Tag Archives: mint

Crispy Tilapia Filets with Fennel-Mint Tzatziki

I was inspired to make this after flipping through my Bon Appetit magazine. It seemed simple, yet delicious and that’s exactly what it was! If you haven’t yet discovered fennel I really encourage you to give it a try. It is certainly an odd looking vegetable, but once you start working with it, it is pretty straight forward.

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Turkish Chicken Thighs with Tahini Yogurt

Thanks to my sis we now receive Bon Appetit magazine! This recipe comes from the January 2011 issue. I adapted it in a couple of ways. First, I nixed the pomegranate relish that was supposed to accompany it and secondly, I used chicken thighs instead of making kebobs with breast meat.  Once it’s grilling season I would love to make this again, this time by making the kebobs. The thighs came out great though too!

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Greek Feast!

If you are a fan of Greek food I am pretty sure you will really like this meal. It is relatively easy to prepare and the flavors are intense and extremely satisfying. We made gyro burgers, which were composed of ground beef and lamb as well as some traditional Greek spices. We also prepared homemade tzatziki sauce and  a Greek salad of tomato, cucumber, red onion and fete cheese. It all went well together and you could also serve the burgers in a pita or flatbread if you so desired.

I will begin with the tzatziki sauce, which is a traditional sauce served with gyros that is made with yogurt and cucumber and is awesome.

The key ingredient here is mint. Luckily mint grows like weeds and we have plenty growing outside!

I just combined all the ingredients and let it chill in the refrigerator while we prepared the rest of the meal. Below is a pic of the final product. Not only is this a great sauce to put on whatever you please, really, but can also be served as a dip with pita or veggies. It is so good.

Along with the burgers we also prepared a Greek salad. I love this salad, especially in the summer when the vegetables are nice and fresh. It is a great accompaniment to any meat, really, and goes particularly well with the strongly flavored lamb.

Now, on to the burgers! I’ll let the pictures do the talking here….

The meat had a gyro like consistency as you can see below (sorry, it’s a bit blurry) and of course the flavor was right on.

Give this one a try!

Recipe for Gyro Burgers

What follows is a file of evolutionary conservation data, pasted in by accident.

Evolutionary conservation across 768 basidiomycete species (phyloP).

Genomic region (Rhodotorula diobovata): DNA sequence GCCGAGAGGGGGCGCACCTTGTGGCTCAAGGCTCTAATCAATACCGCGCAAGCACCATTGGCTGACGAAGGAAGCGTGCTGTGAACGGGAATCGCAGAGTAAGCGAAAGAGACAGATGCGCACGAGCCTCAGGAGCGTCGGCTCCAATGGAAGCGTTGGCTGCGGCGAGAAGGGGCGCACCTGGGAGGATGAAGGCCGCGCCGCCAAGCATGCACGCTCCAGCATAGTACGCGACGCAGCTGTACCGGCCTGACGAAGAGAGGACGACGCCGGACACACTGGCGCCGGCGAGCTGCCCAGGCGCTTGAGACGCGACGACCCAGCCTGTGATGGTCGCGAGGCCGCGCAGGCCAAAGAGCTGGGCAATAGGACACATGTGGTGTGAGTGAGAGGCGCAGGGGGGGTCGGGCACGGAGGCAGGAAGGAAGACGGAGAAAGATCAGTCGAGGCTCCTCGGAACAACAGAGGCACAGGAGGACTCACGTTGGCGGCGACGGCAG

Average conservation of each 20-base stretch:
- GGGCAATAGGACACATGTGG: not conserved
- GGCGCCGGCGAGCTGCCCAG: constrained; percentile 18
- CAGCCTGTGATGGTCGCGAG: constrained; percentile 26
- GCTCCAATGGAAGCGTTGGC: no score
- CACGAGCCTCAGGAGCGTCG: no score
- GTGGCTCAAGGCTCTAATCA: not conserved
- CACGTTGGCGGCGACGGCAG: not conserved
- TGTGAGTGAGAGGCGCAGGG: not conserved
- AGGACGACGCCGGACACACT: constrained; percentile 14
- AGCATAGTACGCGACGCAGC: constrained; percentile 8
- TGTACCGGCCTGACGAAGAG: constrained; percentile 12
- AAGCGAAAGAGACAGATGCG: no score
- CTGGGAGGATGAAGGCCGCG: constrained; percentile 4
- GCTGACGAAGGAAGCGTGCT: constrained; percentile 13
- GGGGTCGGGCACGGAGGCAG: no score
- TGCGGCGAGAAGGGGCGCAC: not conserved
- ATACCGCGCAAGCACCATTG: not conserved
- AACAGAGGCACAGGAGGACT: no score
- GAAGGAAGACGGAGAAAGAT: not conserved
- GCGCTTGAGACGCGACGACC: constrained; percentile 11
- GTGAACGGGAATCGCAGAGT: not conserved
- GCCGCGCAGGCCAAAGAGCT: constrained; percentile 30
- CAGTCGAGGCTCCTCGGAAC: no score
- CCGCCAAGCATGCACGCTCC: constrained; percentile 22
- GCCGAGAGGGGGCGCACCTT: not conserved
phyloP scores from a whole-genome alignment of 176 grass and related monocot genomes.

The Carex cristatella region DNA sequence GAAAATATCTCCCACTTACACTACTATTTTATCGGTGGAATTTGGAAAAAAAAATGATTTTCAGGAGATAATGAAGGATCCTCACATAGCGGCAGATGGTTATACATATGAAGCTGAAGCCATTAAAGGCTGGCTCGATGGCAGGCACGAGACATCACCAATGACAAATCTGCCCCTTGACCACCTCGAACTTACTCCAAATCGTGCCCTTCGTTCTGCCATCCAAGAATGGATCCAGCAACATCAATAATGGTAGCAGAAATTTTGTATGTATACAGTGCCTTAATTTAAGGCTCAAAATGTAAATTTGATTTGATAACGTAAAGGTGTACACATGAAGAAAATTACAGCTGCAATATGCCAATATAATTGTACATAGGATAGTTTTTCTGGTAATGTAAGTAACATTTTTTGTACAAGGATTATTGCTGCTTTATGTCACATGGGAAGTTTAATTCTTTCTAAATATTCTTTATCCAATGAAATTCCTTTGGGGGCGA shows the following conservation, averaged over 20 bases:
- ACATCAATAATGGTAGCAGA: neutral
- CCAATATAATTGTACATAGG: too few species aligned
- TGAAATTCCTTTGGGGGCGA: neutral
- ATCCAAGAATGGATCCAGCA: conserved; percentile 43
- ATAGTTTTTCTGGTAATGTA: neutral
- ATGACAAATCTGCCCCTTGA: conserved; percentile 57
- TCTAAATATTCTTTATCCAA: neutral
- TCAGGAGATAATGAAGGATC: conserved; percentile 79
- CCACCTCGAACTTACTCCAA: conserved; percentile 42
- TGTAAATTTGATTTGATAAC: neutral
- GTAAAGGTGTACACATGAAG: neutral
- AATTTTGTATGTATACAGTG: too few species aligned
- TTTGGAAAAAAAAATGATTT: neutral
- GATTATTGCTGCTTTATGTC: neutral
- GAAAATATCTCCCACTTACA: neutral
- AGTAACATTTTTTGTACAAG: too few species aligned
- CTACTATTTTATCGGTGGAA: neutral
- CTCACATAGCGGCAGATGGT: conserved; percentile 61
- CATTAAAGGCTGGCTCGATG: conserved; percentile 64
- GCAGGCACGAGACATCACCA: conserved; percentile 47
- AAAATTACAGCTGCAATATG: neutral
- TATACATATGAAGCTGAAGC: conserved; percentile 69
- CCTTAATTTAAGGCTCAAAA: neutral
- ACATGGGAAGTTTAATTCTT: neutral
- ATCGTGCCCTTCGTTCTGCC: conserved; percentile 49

Tzatziki

Greek Salad

Valentines Day Surf and Turf

For valentine’s day dinner we decided to make something we don’t eat often and make something that would be a special treat for us. We went with surf and turf, lobster and lamb.

We got two beautiful lobster tails from Harris Teeter.

We did not want to alter the natural flavor of the lobster and decided to steam them and serve them with melted butter for dipping. Greg put a little Old Bay on his, but my lobster tail went au naturale. Both were steamed in water that was infused with Old Bay and vinegar.

Talk about simplicity! Simple food, done well. The “surf” was a great way to kick things off.

Now on to the turf portion of the meal. We bought two racks of lamb from Whole Foods, that were conveniently frenched already. We have made lamb before, but never rack of lamb. We’ve learned that when making lamb at home it’s important to spend a little extra money and buy a nice cut. The cheaper cuts are grizzly and much more gamey in flavor, not good things. We tried two different recipes, so each rack had a different preparation, set of ingredients, and taste. Both sets were first seasoned with salt and pepper before going on their unique paths.

For the first rack we decided to tap into some Greek flavors, involving mint, lemon, and rosemary.

Greg combineded these ingredients with some olive oil to create a marinade.

Before actually baking this rack, we heated a glass dish in the oven for about half an hour. The rack was placed in the hot dish to sear it. Greg brushed on the marinade and baked it for about 15 minutes or so.

We made the second rack in a more traditional French way, using dijon mustard and bread crumbs.

We began by searing the rack in a pan with a little hot oil.

Once it was seared, we coated it with dijon mustard.

The next step was to cover the rack with bread crumbs (which had been mixed with oil).

Once it was well coated, it went back into the pan for the final leg of cooking. We covered the tips with tin foil so they did not burn.

It cooked for a few more minutes in the pan and then it was ready.

We tried both versions and they were both SO good. Very different from one another and it’s hard to say which one was better!

The bread crumb version is in the back, the lemon/rosemary/mint variety in the front.

This was a delicious meal and I love when we make two (or more) versions of things to try them out and then we also to get to eat a nice variety within the same meal. I really loved them both!

Recipe for Mediterranean Herb Crusted Rack of Lamb

Recipe for Bread Crumb Rolled Rack of Lamb